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Summary:

Updated: Next week, several Bay Area cities, including San Francisco, will get 50 Mbps broadband service from Comcast as the cable company continues its DOCSIS 3.0 expansion. Om may not be a fan of Comcast’s 250 GB per month cap or history of P2P throttling, but […]

Updated: Next week, several Bay Area cities, including San Francisco, will get 50 Mbps broadband service from Comcast as the cable company continues its DOCSIS 3.0 expansion. Om may not be a fan of Comcast’s 250 GB per month cap or history of P2P throttling, but the speeds may tempt him, especially on the upload side. Comcast will offer several packages, including 50 Mbps of downstream speed and up to 10 Mbps of upstream speed for $139.95 a month, as well as 22 Mbps of downstream speed and up to 5 Mbps of upstream speed for $62.95 a month.

On April 28, the following towns will have access to the wideband service: Atherton, Belmont, Brisbane, Broadmoor, Burlingame, Colma, Daly City, East Palo Alto, Foster City, Hillsborough, Los Altos, Los Altos Hills, Menlo Park, Millbrae, Pacifica, Palo Alto, Portola Valley, Redwood City, San Carlos, San Mateo, South San Francisco, Stanford and Woodside. Comcast didn’t say when San Francisco proper would get service, but noted, “[F]aster speeds will be available in other portions of the Bay Area later in 2009.”

  1. Caps + no Docsis 3.0 for Mountain View = Massive Fail. I am still upset by how digital cable was a step backwards from analog due to no channel surfing as well as the stupid high compression Comcast uses – lots and lots of jpeg artifacting! AT&T will find it hard to compete, sadly no uverse in 94041.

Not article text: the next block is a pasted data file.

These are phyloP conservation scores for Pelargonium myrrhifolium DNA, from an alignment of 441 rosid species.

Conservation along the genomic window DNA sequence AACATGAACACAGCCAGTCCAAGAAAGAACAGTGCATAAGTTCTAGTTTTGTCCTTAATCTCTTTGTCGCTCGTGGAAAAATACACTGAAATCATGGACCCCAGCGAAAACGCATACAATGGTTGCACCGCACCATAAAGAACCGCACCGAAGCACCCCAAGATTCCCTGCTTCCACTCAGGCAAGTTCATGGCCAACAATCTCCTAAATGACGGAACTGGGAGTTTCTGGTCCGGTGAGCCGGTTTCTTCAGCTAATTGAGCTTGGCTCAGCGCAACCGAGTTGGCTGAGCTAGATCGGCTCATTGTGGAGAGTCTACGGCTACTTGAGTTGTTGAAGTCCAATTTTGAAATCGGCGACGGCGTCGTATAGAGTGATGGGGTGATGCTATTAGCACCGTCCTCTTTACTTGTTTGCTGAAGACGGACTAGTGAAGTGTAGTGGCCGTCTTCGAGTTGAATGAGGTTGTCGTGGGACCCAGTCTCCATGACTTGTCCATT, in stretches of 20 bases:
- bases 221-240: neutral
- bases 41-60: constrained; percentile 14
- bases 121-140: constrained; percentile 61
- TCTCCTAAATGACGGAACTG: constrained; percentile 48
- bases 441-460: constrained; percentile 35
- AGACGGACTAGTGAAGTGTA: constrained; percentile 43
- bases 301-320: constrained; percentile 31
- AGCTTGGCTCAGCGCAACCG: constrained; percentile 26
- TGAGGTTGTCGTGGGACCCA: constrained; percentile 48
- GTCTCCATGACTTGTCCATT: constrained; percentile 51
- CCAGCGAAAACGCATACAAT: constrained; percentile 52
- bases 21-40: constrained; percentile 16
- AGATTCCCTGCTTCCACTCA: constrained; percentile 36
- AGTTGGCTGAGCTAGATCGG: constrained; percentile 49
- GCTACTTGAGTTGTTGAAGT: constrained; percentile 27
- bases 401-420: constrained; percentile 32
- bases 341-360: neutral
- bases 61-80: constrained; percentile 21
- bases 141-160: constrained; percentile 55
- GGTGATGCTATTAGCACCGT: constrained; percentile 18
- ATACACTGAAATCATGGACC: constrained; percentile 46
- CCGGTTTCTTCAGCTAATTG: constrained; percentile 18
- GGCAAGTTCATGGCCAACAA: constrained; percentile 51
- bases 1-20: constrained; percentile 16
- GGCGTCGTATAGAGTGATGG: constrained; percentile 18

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  2. What? No love for Oakland? I guess I shouldn’t complain. I’m still paying $33 a month for my Comcast data. I just keep calling them every 6 months and threaten to switch.

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  3. I wonder why US is behind other countries like UK /Singapore etc where broadband is cheaper and speeds are upto 100 mbps ………….is it bcos US TELCO find it too hard to replace their copper infrastructure ?

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  4. It doesn’t have anything to do with infrastructure. It has everything to do with the fact that the Comcast/AT&T duopoly would rather be in the content delivery business than the commodity internet business.

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  5. Sounds good…but those prices, yikes! Bundles maybe?

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  6. I was speaking with an installer a few months ago and he mentioned that the download speeds were aimed at 60-80mbps. He said that Comcast had this capability for quite some time now and that they provided ‘professional courtesy’ to At&t to catch-up. Do I believe the installer? Hey why not?

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  7. Comcast is capping consumption — therefore it can make a fair profit on its services and can afford to invest in infrastructure. It makes sense.

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  8. Does this explain why both Comcast internet and TV were out in Marin for about three hours Sunday night from about 7 pm to after 10pm? Not a peep from Comcast or in any newspapers. If there’s another explanation I’d be interested in hearing about it. Anyone know?

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  9. Colma?

    At least the dead will be grateful.

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  10. We only have one nationwide VDSL50 provider in Germany, but flatrate with no cap is 78 dollars per month, incl. access to HD film archive, 70 tv channels, nationwide call flat. And people here think it is too expensive :-)

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